05 Nov Early Childhood Education: Trends and Educator Roles
Trends and Educator Roles: Be Inspired to Aspire Young Minds
Kenny Sim, Chief Executive, Dika College
“The events of the last two years are a test of the commitment to education, specifically early childhood education. It is imperative now, more than ever, for educators to learn from the past, embrace new trends, and collaborate with parents to help children get back on track and adapt to the new normal. This is the Dika commitment and we are committed to doing our part.”
Kenny Sim, Chief Executive, Dika College.
This Industry Insight discusses the current quandary unleashed by COVID-19 and trends to move forward amid issues that affect best practices. It also highlights Dika College’s commitment towards the education and training of educators for the early childhood education (ECE) sector, and in keeping students abreast of current industry trends and needs.
A definition of early childhood care and education
Early childhood, defined as the period from birth to eight years old, is a time of remarkable growth with brain development at its peak. During this stage, children are highly influenced by the environment and the people that surround them.
Early childhood care and education (ECCE) is more than preparation for primary school. It aims at the holistic development of a child’s social, emotional, cognitive and physical needs in order to build a solid and broad foundation for lifelong learning and wellbeing. ECCE has the possibility to nurture caring, capable and responsible future citizens.
UNESCO (United Nations Educational, Scientific and Cultural Organization)
An educator can inspire young minds to aspire great things
A current quandary
A report released by the United Nations Department of Economic and Social Affairs in July 2020 categorically states that COVID-19 has wiped out 20 years of education gains.
At the Global Mental Health Summit on 5 October 2021, Henrietta Fore, UNICEF Executive Director, stated in an address, “It has been a long 18 months for all of us – especially children. Children around the world have been locked out of classrooms, sequestered in their homes, and robbed of the everyday joy of playing with friends. All consequences of the COVID-19 pandemic.”
Yet, in one study, data suggests, “the tools used to mitigate the threat of a pandemic such as COVID-19 may very well threaten child growth and development. These tools — such as social restrictions, shutdowns, and school closures — contribute to stress in parents and children and can become risk factors that threaten child growth and development.”
In Malaysia, Minister for Women, Family and Social Development Rina Harun said on 20 September 2021 that 4,422 children under the age of 18 had lost at least a parent or guardian to COVID-19. Of this number, 154 had lost both parents. As at 10 October 2021, there are more than 2.4 million COVID-19 cases in Malaysia, with over 28,000 deaths.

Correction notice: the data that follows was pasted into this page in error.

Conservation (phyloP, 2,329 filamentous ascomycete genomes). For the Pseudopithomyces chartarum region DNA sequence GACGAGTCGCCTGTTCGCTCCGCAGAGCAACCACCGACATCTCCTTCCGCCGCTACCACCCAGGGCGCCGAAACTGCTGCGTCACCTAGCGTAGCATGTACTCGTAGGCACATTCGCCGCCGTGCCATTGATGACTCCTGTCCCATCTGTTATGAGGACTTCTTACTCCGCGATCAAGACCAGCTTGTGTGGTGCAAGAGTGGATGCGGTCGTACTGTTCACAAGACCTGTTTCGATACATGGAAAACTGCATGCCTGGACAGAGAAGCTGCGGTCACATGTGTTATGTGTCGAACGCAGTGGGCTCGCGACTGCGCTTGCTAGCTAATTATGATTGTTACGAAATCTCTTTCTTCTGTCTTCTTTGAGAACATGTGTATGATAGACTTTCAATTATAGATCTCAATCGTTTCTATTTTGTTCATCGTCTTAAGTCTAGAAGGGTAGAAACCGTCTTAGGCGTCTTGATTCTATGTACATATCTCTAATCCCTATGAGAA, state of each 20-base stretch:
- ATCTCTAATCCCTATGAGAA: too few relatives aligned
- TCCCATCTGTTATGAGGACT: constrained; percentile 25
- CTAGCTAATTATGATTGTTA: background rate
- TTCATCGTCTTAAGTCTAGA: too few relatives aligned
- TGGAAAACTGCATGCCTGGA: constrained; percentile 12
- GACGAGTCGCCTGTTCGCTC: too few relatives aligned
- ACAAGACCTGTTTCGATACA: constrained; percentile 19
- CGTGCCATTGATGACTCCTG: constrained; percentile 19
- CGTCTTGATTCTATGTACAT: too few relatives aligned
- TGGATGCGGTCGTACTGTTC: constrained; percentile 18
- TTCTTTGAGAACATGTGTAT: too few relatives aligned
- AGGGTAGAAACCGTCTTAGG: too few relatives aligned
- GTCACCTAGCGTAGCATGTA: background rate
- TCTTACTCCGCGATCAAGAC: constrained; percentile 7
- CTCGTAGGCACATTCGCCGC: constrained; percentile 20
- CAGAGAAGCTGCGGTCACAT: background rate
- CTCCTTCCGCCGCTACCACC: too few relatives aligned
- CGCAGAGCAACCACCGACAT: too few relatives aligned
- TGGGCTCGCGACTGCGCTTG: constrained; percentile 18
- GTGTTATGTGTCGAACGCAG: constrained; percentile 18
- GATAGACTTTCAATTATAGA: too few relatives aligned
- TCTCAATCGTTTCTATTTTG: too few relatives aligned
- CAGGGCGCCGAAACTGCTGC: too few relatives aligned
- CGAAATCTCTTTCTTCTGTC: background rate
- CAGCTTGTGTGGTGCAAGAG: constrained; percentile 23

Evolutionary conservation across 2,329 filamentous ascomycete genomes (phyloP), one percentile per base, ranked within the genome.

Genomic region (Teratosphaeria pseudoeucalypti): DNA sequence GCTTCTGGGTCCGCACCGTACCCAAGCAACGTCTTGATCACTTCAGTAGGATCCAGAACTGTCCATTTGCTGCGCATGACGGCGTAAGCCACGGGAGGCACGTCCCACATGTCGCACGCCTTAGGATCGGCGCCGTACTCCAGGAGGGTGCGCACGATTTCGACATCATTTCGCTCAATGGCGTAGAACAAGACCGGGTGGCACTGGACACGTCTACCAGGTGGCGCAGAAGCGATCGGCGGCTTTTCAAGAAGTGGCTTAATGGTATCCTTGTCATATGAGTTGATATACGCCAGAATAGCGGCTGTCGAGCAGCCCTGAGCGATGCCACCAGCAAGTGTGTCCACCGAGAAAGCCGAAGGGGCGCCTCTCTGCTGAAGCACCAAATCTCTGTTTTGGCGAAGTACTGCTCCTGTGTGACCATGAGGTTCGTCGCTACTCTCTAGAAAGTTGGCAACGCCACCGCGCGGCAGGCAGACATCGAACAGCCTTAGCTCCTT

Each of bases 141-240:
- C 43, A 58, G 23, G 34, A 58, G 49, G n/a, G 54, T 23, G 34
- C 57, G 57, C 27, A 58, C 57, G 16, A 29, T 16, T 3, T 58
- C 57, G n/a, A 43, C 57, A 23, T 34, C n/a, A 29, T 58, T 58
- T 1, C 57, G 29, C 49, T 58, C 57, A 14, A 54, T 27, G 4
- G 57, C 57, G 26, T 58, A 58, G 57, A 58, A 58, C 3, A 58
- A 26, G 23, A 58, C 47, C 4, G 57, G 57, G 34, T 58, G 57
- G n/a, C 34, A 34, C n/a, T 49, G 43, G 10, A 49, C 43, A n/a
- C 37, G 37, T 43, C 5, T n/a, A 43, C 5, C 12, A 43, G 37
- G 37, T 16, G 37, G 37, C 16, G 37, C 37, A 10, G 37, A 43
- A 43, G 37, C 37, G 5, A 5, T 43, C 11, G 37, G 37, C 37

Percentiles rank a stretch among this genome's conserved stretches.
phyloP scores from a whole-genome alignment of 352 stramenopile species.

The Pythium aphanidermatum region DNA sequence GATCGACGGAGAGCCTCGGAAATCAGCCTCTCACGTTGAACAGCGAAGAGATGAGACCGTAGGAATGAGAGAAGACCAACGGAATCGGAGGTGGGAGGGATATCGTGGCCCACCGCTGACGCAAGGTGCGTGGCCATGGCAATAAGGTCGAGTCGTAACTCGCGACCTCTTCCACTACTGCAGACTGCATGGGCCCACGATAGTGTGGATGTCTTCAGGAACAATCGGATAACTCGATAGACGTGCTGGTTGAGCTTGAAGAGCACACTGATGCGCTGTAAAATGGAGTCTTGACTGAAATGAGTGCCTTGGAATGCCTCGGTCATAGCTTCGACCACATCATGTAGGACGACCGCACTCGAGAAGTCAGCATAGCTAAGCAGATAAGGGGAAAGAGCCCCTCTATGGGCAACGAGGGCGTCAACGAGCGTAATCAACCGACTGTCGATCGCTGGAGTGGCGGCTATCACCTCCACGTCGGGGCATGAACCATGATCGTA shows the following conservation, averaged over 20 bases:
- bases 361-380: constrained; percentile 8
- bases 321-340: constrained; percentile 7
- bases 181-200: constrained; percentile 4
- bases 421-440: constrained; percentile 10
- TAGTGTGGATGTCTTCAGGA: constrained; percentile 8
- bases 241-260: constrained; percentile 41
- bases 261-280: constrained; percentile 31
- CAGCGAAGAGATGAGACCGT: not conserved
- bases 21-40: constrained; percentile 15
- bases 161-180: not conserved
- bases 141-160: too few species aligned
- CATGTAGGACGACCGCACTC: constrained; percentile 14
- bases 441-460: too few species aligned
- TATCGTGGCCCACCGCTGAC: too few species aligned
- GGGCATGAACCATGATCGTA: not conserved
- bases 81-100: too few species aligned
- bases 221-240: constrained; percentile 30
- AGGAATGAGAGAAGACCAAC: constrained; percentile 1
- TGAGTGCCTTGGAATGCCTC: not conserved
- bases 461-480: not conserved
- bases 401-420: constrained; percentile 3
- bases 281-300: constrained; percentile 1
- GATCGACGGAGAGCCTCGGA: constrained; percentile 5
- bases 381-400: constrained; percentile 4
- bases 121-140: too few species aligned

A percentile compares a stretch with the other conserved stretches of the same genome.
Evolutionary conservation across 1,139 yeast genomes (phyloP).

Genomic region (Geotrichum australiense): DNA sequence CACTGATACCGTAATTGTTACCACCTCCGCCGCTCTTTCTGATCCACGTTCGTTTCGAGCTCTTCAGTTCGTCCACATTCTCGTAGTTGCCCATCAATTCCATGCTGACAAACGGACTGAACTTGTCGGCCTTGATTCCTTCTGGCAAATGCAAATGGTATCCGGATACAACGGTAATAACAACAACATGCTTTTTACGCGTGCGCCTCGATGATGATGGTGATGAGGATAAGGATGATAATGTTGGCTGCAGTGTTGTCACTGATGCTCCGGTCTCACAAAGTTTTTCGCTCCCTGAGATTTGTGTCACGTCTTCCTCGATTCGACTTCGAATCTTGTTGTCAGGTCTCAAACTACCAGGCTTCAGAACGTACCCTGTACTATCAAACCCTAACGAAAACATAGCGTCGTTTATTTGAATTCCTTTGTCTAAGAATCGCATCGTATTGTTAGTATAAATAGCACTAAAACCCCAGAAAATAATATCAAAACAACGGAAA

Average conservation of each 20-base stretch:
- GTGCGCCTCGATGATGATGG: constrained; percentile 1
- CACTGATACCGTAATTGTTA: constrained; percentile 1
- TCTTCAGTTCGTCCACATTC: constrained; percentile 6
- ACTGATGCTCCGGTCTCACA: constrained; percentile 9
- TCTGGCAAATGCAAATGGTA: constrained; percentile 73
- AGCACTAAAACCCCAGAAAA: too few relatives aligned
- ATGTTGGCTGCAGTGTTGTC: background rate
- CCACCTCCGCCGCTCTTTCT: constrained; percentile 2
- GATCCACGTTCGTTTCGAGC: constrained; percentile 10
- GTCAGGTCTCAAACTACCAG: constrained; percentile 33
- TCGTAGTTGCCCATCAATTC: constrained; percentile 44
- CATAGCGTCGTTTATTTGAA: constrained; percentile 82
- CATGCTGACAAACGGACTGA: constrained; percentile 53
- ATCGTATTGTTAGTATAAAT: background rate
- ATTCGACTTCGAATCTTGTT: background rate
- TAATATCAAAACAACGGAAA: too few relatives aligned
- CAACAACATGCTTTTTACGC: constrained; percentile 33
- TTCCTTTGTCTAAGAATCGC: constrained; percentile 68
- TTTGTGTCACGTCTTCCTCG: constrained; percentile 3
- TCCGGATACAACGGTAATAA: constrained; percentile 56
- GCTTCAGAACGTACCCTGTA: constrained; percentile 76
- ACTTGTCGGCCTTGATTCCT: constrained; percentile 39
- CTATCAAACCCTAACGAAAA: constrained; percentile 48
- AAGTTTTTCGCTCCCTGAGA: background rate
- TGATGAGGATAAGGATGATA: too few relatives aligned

In an address to the 72nd World Health Organization Western Pacific regional committee meeting in Japan on 26 October 2021, Khairy Jamaluddin, Health Minister, Ministry of Health Malaysia, highlighted, “It is imperative schoolchildren should be given adequate mental support.”
An article by McKinsey and Company states, “The fallout from the pandemic threatens to depress this generation’s prospects and constrict their opportunities far into adulthood.”
Much needs to be done to tackle the unbridled damage inflicted by what Oğuz et al. deemed as “the biggest threat of the 21st century”. Efforts though may seem formidable as lingering decade-long issues plague the Malaysian ECE sector.
Issues and Concerns
Even with ECE in Malaysia being established as early as the turn of the 20th century, stubborn challenges over the quality of education, competency of teachers, understanding of children’s growth and development and the misalignment of expectations persist in the sector.
These challenges put pressure on educators who are already resentful about less than inspiring wages, lacklustre recognition, the lack of development opportunities and insufficient upward mobility.
Here are some of the common issues and concerns faced by the ECE scene in Malaysia.
( i ) Shift in Philosophy
A shift in philosophy that supports childhood experiences and learning environment being linked to neurobiological changes in the brain necessitates the ECE workforce to provide intervention in the early stages of a child’s life.
( ii ) Wages and Good Practices
Studies indicate that staff wages are a key predictor of the care quality that children receive, alongside other factors such as educational qualification and working conditions; hence, the lack of attention to this impedes the delivery of quality ECE.
( iii ) Qualification
The deadline for all ECE educators to achieve a minimum diploma qualification (Diploma Pendidikan Awal Kanak-Kanak (DPAKK)) has passed. Figures show that many privately employed teachers had yet to attain the necessary credentials, and this is a concern given that private providers form approximately 39.3% of the establishments that offer preschools. (Source: Quick Facts, 2019)
( iv ) Parental Concerns Post-Pandemic
Pertinent factors affecting children’s health and wellbeing such as the loss of family income, the need for social distancing policies and the prolonged disruptions in services may require that every child have an individualised lesson plan. Educators must be trained in providing this.
( v ) Inclusive Education
Learning must continue to happen for all children and policies that drive inclusion must continue. This will require greater and more collective efforts from all stakeholders, beginning with educators and parents.
Trends in Early Childhood Education
The phrase “building back better” has been prominent in calls for a recovery from the COVID-19 pandemic. However, there is a notion that “building back different” could act as a complement, given that things may never go back to the way they were.